Attaching a Velcro-like molecule may prevent immune proteins called cytokines from leaking out of cancerous tissue after injection.
Cytokines, small proteins released by immune cells to communicate with each other, have for some time been investigated as a potential cancer treatment.
However, despite their known potency and potential for use alongside other immunotherapies, cytokines have yet to be successfully developed into an effective cancer therapy.
That is because the proteins are highly toxic to both healthy tissue and tumors alike, making them unsuitable for use in treatments administered to the entire body.
Injecting the cytokine treatment directly into the tumor itself could provide a method of confining its benefits to the tumor and sparing healthy tissue, but previous attempts to do this have resulted in the proteins leaking out of the cancerous tissue and into the body’s circulation within minutes.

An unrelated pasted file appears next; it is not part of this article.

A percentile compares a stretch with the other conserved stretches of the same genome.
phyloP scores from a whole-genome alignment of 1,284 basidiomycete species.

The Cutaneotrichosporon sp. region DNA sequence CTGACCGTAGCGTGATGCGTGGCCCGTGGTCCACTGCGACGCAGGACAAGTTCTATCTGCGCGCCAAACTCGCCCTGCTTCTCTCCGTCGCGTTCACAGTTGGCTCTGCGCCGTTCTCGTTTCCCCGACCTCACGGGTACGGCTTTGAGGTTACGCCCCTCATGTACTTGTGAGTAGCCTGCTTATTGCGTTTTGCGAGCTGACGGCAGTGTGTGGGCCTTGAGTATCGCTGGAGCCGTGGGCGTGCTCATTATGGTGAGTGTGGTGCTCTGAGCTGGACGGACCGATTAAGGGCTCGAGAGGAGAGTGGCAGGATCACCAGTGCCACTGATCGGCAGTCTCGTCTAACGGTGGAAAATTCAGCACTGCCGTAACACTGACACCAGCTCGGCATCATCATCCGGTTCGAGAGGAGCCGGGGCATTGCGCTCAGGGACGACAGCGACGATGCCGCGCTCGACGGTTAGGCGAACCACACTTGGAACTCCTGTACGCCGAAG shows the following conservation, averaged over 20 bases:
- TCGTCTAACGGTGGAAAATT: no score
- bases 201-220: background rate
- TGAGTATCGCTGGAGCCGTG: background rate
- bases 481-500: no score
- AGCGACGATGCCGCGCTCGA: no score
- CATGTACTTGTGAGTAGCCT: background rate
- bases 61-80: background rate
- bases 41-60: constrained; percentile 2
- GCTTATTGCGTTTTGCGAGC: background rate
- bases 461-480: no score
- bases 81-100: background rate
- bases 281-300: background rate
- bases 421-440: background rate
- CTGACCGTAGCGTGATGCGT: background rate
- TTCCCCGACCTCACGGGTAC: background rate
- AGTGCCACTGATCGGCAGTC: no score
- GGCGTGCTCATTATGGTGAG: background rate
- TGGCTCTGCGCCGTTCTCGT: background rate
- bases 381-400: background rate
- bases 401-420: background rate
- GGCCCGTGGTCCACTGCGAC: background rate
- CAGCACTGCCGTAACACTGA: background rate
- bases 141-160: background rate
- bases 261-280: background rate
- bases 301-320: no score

Now researchers at the Koch Institute for Integrative Cancer Research at MIT have developed a technique to prevent cytokines escaping once they have been injected into the tumor, by adding a Velcro-like protein that attaches itself to the tissue.
In this way the researchers, led by Dane Wittrup, the Carbon P. Dubbs Professor in Chemical Engineering and Biological Engineering and a member of the Koch Institute, hope to limit the harm caused to healthy tissue, while prolonging the treatment’s ability to attack the tumor.